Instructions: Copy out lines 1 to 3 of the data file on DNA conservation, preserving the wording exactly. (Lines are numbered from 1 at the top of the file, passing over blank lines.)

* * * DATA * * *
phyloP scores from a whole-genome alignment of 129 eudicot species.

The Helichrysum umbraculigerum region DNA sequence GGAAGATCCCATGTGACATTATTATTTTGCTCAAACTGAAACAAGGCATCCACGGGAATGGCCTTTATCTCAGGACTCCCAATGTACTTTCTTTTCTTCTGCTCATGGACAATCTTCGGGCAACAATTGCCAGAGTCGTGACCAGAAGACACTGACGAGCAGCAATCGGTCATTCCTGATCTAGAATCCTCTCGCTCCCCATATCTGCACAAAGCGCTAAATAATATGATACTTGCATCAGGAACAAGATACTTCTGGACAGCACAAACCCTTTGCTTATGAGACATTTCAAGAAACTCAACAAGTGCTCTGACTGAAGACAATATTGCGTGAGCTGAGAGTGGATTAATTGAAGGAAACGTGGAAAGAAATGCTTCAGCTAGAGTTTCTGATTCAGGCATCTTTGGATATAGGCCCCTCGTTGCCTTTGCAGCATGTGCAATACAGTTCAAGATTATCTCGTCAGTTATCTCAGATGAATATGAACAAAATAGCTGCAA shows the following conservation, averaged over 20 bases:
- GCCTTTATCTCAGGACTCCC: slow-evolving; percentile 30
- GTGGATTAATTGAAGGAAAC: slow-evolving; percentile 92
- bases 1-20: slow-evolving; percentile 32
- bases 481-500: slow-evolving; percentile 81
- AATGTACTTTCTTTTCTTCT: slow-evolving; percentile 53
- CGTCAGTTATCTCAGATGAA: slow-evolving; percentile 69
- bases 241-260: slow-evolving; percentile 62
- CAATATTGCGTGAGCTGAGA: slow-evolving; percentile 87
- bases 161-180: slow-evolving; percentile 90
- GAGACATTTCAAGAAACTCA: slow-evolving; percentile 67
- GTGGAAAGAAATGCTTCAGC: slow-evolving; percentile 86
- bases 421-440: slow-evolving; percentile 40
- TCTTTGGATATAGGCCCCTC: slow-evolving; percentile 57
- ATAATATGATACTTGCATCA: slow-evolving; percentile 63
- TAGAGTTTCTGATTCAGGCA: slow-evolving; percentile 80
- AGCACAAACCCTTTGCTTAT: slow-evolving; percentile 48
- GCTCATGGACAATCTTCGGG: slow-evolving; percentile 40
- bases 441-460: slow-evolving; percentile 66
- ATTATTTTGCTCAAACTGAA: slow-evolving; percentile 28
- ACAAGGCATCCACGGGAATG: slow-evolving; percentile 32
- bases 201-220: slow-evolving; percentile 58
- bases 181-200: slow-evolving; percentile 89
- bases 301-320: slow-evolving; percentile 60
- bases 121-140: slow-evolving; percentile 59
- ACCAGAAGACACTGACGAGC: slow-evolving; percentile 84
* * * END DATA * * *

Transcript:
phyloP scores from a whole-genome alignment of 129 eudicot species.

The Helichrysum umbraculigerum region DNA sequence GGAAGATCCCATGTGACATTATTATTTTGCTCAAACTGAAACAAGGCATCCACGGGAATGGCCTTTATCTCAGGACTCCCAATGTACTTTCTTTTCTTCTGCTCATGGACAATCTTCGGGCAACAATTGCCAGAGTCGTGACCAGAAGACACTGACGAGCAGCAATCGGTCATTCCTGATCTAGAATCCTCTCGCTCCCCATATCTGCACAAAGCGCTAAATAATATGATACTTGCATCAGGAACAAGATACTTCTGGACAGCACAAACCCTTTGCTTATGAGACATTTCAAGAAACTCAACAAGTGCTCTGACTGAAGACAATATTGCGTGAGCTGAGAGTGGATTAATTGAAGGAAACGTGGAAAGAAATGCTTCAGCTAGAGTTTCTGATTCAGGCATCTTTGGATATAGGCCCCTCGTTGCCTTTGCAGCATGTGCAATACAGTTCAAGATTATCTCGTCAGTTATCTCAGATGAATATGAACAAAATAGCTGCAA shows the following conservation, averaged over 20 bases:
- GCCTTTATCTCAGGACTCCC: slow-evolving; percentile 30